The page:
Is there anything tastier than fresh, truly raw honey?
“The only reason for being a bee that I do know of is making honey… and therefore the only reason for creating honey is so I can eat it.” –Winnie-the-Pooh (1926) by A. A. Milne
Honeybees are amazing creatures. All summer long, they visit flowers within 5 km of their beehive, drinking up their sweet nectar, and returning it to the beehive. Once at the hive, they add enzymes to convert the sugars and use the warmth of the hive to evaporate the surplus water (nectar is about 80% water…but honey is a smaller amount than 18% water). When the honey is ripe, the bees cap the honeycomb cells with a skinny layer of beeswax.
Have you ever spread honey on toast? You combine it into a cup of tea or put it in your cereal. Most people agree that it’s an excellent addition to several foods. And it’s all due to honeybees! Have you ever wondered how beekeepers harvest honey from a beehive?
The truly raw honey harvest always seems like the last leg of a marathon, after we test our endurance. The heavy honey supers (the beehive boxes stuffed with honey) test our strength. The bees sometimes test our patience. The reward, the honey that’s the culmination of summer, is pure joy!
It seems honey harvesting is the method. Like most things beekeepers do, safety is important. Have you ever been stung by a bee? If so, you recognize it hurts. And, of course, some people are allergic to bees—stings can have dangerous consequences for them.
If you’re allergic to bees, we definitely don’t recommend becoming a beekeeper. But you ought to always watch out around a beehive. That’s why beekeepers wear special protective gear while near a hive.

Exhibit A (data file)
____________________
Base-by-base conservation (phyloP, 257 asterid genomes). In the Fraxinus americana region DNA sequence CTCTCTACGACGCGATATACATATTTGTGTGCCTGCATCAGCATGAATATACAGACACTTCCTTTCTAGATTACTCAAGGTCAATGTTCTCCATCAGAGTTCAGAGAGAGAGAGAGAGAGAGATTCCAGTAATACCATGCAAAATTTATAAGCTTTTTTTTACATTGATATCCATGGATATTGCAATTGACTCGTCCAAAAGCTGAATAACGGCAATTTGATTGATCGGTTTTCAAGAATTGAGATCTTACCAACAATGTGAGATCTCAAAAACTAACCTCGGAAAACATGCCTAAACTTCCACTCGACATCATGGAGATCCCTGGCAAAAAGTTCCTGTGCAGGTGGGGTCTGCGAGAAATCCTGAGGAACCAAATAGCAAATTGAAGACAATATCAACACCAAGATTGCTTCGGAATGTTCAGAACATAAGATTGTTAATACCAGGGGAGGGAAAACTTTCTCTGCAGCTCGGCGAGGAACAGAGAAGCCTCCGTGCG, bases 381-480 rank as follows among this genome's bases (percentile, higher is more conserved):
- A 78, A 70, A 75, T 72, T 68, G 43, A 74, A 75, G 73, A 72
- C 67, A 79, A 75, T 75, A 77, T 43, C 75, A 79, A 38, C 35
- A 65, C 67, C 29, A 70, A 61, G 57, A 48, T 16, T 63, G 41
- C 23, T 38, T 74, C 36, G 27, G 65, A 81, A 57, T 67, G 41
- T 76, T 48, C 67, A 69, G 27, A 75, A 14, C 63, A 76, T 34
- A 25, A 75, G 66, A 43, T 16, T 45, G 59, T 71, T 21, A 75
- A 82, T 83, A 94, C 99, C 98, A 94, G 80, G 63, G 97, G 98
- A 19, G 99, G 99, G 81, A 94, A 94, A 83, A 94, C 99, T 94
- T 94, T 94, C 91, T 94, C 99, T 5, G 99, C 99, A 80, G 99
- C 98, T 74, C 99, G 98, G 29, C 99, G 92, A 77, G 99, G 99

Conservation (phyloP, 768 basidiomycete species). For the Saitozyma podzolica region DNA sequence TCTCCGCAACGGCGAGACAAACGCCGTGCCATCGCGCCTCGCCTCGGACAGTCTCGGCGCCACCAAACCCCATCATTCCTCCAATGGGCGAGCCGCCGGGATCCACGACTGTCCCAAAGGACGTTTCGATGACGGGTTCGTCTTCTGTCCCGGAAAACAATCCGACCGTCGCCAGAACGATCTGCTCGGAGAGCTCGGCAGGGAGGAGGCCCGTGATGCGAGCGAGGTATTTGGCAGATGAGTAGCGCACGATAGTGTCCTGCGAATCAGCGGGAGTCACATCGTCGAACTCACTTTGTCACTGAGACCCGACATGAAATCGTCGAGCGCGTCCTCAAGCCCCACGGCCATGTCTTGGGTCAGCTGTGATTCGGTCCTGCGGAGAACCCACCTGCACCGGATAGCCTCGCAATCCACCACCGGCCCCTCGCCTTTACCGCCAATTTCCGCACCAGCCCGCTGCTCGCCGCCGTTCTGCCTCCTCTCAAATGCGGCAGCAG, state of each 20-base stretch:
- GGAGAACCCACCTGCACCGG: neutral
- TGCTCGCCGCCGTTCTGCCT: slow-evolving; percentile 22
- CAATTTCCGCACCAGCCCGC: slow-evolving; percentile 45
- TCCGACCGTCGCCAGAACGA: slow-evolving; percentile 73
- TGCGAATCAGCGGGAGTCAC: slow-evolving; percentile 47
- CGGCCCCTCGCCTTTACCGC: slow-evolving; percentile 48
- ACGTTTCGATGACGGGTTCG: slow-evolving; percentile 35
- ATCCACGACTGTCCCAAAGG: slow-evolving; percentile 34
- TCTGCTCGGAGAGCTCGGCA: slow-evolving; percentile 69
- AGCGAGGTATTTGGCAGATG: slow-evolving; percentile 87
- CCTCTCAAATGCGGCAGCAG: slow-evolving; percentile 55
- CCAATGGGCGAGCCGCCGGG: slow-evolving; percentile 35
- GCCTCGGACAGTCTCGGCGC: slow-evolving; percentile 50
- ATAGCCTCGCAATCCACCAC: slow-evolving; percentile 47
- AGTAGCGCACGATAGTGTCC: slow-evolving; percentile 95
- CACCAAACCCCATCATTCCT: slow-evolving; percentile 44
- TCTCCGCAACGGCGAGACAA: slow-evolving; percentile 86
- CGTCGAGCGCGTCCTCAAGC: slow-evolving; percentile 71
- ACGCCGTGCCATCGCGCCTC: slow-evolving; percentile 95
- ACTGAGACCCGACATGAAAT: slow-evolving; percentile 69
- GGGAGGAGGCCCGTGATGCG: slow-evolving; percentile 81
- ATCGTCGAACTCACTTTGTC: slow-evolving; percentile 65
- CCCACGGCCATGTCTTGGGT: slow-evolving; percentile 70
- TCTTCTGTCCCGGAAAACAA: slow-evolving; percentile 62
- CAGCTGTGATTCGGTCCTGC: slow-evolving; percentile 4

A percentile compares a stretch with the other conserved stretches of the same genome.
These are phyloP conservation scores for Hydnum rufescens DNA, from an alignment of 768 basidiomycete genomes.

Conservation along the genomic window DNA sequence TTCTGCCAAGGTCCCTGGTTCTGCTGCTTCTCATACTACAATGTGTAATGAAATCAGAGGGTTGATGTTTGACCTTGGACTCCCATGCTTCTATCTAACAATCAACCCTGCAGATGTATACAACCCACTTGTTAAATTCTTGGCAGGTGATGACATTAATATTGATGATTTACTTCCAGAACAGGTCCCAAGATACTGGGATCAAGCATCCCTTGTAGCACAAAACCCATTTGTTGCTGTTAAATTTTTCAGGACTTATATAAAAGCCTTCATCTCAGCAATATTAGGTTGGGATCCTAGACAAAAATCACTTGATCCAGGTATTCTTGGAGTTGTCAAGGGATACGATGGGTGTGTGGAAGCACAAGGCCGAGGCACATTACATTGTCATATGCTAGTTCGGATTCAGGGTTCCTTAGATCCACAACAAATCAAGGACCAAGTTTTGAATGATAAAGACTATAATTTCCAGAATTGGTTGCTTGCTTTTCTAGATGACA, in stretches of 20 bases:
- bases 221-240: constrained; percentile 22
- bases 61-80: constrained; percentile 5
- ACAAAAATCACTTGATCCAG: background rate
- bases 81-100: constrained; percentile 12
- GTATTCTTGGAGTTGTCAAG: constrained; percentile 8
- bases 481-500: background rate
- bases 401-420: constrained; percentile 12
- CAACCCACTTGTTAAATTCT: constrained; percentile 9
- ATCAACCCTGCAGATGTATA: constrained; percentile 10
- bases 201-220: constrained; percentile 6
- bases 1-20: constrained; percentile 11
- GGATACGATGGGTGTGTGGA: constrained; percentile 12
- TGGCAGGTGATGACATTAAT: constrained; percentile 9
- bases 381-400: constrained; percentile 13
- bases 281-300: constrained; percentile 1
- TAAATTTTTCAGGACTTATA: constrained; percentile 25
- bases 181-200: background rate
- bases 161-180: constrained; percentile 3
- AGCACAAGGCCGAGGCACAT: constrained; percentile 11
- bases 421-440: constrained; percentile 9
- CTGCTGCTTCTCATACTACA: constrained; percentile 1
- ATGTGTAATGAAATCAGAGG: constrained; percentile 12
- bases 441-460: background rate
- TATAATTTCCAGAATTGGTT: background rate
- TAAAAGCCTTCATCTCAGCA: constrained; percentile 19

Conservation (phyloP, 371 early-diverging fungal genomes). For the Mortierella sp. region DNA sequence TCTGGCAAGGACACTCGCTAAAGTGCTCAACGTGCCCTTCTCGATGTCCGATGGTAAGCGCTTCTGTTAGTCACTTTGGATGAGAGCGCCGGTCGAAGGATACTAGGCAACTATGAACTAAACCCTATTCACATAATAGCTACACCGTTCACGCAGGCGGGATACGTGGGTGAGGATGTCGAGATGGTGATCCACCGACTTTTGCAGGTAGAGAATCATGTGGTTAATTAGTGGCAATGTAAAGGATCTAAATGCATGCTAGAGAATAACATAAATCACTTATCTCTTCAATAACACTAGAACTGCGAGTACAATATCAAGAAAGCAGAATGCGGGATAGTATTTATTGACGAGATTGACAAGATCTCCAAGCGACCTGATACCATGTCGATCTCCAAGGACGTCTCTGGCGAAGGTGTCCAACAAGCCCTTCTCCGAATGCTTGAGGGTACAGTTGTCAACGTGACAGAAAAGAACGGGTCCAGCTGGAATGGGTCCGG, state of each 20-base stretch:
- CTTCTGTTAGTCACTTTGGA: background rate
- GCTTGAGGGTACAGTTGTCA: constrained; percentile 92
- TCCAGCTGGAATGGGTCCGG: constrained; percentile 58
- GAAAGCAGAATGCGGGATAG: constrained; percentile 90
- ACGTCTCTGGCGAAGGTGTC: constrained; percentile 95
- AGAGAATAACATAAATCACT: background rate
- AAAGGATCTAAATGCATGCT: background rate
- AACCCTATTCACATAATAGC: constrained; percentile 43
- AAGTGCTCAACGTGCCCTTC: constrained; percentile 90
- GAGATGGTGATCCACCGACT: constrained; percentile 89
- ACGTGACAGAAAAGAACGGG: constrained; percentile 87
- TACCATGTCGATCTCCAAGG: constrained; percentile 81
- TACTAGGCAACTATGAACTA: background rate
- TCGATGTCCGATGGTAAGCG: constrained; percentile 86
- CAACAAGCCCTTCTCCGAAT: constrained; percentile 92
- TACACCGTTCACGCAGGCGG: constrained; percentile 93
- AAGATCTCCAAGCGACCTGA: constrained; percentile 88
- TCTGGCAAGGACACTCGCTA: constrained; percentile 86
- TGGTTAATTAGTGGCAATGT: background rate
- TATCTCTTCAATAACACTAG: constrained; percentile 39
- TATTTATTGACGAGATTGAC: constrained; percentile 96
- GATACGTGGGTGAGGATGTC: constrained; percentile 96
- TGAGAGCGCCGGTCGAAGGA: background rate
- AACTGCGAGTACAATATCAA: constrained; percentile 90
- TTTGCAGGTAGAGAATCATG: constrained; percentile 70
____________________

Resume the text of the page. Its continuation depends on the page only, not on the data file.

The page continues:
Before harvesting honey, beekeepers place on long elbow-length gloves. They also wear a special hat with a veil that covers their face. Many wear overalls to forestall bee stings. After suiting up, they’re able to approach the hive.
Even when covered head-to-toe in protective clothing, beekeepers do their best to avoid direct contact with bees while harvesting honey. This can be safest for both the beekeeper and the bees themselves. Some people use a smoker to blow smoke around the entrance of the hive. This causes bees to maneuver to the underside of the hive, far from the honey. Others use a fume board that may drive the bees away with its smell.
Inside each beehive, there are wooden frames that hold the honeycombs. When bees make honey, they store it in these honeycombs. When a frame is full, they seal it with wax. To reap honey, beekeepers pull a frame from the hive and use a hot knife to chop away the wax. Many keep the wax to create candles.
The next step within the process involves a honey extractor. This is often a tool that takes the liquid honey out of a honeycomb without destroying the frame. That way, the frame will change into the hive and be used again. Once the honey gets cold processed for a few days and the further procedure continues, it’s able to be bottled and eaten.
When harvesting honey, it’s important to only take the extra honeycombs the bees don’t need. That’s very true when beekeepers harvest during fall. Bees need honey to survive over the winter. If you are taking an excessive amount of, the hive might not make it.
However, responsible harvesting doesn’t harm bees. Beekeepers push to shield their hives and do their best to not remove an excessive amount of honey. If you’re thinking of keeping bees, spend lots of time learning about the way to take care of a hive. It’s best to induce advice from an expert before you begin.
After all, bees play a very important part in our ecosystem. It’s important for people to try to do what they will to assist them. That’s very true for beekeepers who take responsibility for his or her care. Does one dream of harvesting fresh honey from your own backyard one day? Many think it’s a fun and rewarding hobby!